datadotzweekly

DataDotz Bigdata Weekly

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AWS
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Amazon Redshift connector with support for Amazon Redshift Spectrum to analyze data in external Amazon S3 tables. This feature, the direct result of joint engineering and testing work performed by the teams at Tableau and AWS, was released as part of Tableau 10.3.3 and will be available broadly in Tableau 10.4.1. With this update, you can quickly and directly connect Tableau to data in Amazon Redshift and analyze it in conjunction with data in Amazon S3—all with drag-and-drop ease.
https://aws.amazon.com/blogs/big-data/

Apache Kafka
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This post demonstrates how to use Kafka for a non-trivial stream processing application. Specifically, data is pulled from an HTTP endpoint and inserted into Kafka using the Producer API. From there, a Kafka Streams application performs fraud detection (with a stubbed out method in this example) and computes long-term and 90-day aggregated statistics. Finally, Kafka Connect writes data to a PostgreSQL database for serving up via REST API.

https://medium.com/@stephane.maarek/how-to-use-apache-kafka-to-transform-a-batch-pipeline-into-a-real-time-one-831b48a6ad85
Azure for Hadoop
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The MSDN blog has a four-part blog series focused on learning to use Azure for folks who are already familiar with Hadoop. It teaches the basics like access management, networking, storage, compute, and the Azure Data Services (including HDFS compatible PaaS offerings).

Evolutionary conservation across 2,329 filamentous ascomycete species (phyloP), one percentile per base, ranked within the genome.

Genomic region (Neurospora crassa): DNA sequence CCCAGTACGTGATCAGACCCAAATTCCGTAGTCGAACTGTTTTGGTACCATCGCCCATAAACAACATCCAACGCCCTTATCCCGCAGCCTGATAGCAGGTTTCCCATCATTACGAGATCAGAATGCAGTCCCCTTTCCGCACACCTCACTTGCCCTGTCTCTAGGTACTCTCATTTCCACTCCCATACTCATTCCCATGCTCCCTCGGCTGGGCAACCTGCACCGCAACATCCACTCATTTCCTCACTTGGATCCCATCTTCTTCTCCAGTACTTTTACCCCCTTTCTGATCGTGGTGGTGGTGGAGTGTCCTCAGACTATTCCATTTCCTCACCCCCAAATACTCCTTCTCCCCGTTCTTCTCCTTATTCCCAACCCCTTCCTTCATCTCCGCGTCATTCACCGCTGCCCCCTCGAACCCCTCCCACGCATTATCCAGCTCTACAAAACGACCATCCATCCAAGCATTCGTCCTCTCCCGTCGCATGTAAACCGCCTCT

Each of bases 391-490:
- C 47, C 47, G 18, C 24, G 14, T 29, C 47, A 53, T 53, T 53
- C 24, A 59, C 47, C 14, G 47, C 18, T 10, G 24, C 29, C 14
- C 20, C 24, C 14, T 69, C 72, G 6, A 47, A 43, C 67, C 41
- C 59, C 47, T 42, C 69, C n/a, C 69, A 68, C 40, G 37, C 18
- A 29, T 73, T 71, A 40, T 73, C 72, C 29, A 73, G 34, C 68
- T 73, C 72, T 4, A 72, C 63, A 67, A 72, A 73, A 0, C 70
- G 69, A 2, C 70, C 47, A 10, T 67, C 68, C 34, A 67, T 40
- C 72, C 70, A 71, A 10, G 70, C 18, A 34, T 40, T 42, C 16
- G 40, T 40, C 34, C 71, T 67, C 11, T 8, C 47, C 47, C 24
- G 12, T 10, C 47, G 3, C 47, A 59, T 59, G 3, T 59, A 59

https://blogs.msdn.microsoft.com/cloud_solution_architect/2017/10/26/just-enough-azure-for-hadoop/
Kafka Streams in AWS
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Zolando has a guest post on the Confluent blog about several operational / SRE considerations for Kafka. These include the type of EBS volumes to use on AWS (specifically, EBS volume type is important since RocksDB makes lots of writes, and for some volume types there is a burst capacity budget that is important to monitor), tuning some defaults, monitoring of consumer lag, monitoring memory usage, and optimizing instance memory (with the counter-intuitive realization that a smaller JVM heap is better given that Kafka uses lots of off-heap memory).

https://www.confluent.io/blog/running-kafka-streams-applications-aws/
Cloudera Workbench
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Cloudera Data Science Workbench (CDSW) provides data science teams with a self-service platform for quickly developing machine learning workloads in their preferred language, with secure access to enterprise data and simple provisioning of compute. Individuals can request schedulable resources (e.g. compute, memory, GPUs) on a shared cluster that is managed centrally.

http://blog.cloudera.com/blog/2017/10/new-in-cloudera-data-science-workbench-1-2-usage-monitoring-for-administrators/